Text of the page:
Government proposals would almost certainly be fail to ensure a significant reduction in immigration from pre-Covid 19 crises, and possibly one big increase in non-EU numbers.
This is the result of estimates included in a new home office Impact assessment.
Such a result would be anathema to 30 million people who want to reduce immigration (see our paper on public opinion and immigration).
The government still says its goal is to reduce the total.
However, a number of new paths are opened, including:
- An expanded way for workers from all over the world to switch to medium-skilled roles (they can currently only take high-skilled jobs), at a lower salary, with no cap and no labor market test.
- A new route for graduates that allows students to stay and work for two years instead of the current four months.
- Possible extension of the youth mobility program to EU citizens (depending on negotiations). See telegraph.
It is now also clear that the Covid 19 crisis will result in very high unemployment, but the proposals pose a serious risk to the prospects of British job seekers and workers in the current climate. The number of British people claimed unemployment Benefits rose to their highest level since 1996 in April within a few weeks.
Ministers and MEPs need to remember that it took six years after the 2008 financial crisis for the UK-born workforce to return to pre-crash levels, while the number of overseas workers looking for employers cheaper labor has increased by more than a million.
Since the Immigration Act receives its second reading in the lower house, it would be advisable to change the immigration plan to:
(a) are willing to limit work permits. This must be possible at very short notice, as the courts would decide that all applications in the pipeline should be decided according to the previous rules.
(b) Defer indefinitely the path of the “newcomer” that offers employers the easiest solution to avoid meeting key salary thresholds.
(c) Maintaining the longstanding requirement that jobs be advertised in the UK first. This is an important protection for job seekers, which will be particularly important in times of high unemployment. Employers must do everything they can to hire people already in the UK.
d) Maintaining the general wage threshold for highly skilled workers at GBP 30,000 and the qualification criterion at the current level.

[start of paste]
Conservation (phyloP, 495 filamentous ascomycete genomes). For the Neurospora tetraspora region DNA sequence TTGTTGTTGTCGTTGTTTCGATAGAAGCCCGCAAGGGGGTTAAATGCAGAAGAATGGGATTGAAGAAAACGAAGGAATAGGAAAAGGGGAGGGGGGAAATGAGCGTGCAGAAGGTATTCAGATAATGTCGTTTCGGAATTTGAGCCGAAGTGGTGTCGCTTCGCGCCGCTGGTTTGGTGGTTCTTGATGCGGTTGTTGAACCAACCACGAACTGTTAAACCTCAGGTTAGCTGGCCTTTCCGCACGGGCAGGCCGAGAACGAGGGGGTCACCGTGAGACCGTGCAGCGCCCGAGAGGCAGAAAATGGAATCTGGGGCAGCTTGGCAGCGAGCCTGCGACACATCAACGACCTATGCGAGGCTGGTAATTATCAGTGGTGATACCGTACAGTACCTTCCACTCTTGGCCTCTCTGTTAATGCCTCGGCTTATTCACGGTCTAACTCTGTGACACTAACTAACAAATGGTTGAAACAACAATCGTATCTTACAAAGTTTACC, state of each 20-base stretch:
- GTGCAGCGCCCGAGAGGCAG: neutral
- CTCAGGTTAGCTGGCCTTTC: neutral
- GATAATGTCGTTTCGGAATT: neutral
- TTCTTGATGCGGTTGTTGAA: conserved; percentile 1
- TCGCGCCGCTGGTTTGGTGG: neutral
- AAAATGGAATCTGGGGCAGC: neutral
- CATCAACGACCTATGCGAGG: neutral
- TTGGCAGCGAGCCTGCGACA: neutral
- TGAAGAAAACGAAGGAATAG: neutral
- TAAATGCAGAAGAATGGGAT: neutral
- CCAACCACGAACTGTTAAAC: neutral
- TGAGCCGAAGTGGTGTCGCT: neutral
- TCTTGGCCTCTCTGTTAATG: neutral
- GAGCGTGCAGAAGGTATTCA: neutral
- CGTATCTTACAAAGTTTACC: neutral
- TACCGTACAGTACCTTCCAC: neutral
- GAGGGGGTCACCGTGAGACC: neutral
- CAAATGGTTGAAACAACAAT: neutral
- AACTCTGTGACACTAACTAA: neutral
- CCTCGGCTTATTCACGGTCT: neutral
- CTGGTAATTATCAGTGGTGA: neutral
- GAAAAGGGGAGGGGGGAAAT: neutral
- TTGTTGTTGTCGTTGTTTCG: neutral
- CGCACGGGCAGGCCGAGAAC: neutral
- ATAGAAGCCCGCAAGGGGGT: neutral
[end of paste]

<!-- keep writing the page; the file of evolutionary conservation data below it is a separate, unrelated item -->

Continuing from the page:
The government appears to be sticking to immigration proposals, which have always been risky, but are now definitely being overtaken by the Covid 19 crisis.
This is absolutely not the right time to open six million jobs to new or increased international competition. And it is simply wrong that jobs no longer have to be posted in the UK before they are opened to recruits around the world.
The government declares in its Influence analysis The: ‘The directive may … provide greater opportunities for employers looking to source skilled workers from outside the United Kingdom and the EEA.”
This is supported by an estimate that politics could cause the number of non-EU workers (along with their dependents) to increase between 25,000 and 50,000 a year.
They also stipulate that the number of students (net) could increase by 20,000 to 25,000 per year.
This can of course be offset by their estimate that net labor migration in the EU would decrease by 50,000 to 100,000 per year in the first four years before gradually stabilizing upwards.
It is clear that certain types of immigration (e.g. students and workers outside the EU) could well increase – something that the government has not yet recognized.
Whether this would be fully or partially offset by a decrease in EU workers is another question and depends on a number of variables, including how the Covid 19 crisis will affect not only the UK but also the EU.
The greater incentive for millions in much poorer and much larger countries such as Pakistan, the Philippines and Nigeria to come here and to fill medium-sized and even less qualified jobs such as childminder, teaching assistant and managerial staff, hardly above that The minimum wage in an unlimited work permit system ( and the much larger differences in relative incomes and living standards) can cause non-EU numbers to continue to grow faster and faster than the government expects, and more than enough to outperform a decline in EU numbers.
The government has announced that it will abolish the Resident Labor Market Test (see both p.55 of the Impact assessment and in government Declaration of principle from February 2020). This rule has been in place for decades and requires employers to post jobs here in the UK before attempting to fill the position from abroad.
As a rule, employers are required to demonstrate that no resident worker can fill the vacancy, which means that they have posted the job in the UK for four weeks. Many countries have a similar provision to protect the interests of local job seekers.
NB See press release on Migration Watch UK:
The sun: “MEPs mostly support Boris Johnson’s point-based immigration system after Brexit.
Mail online:: “The new immigration system leaves 50,000 additional non-EU workers and families in the UK each year.”
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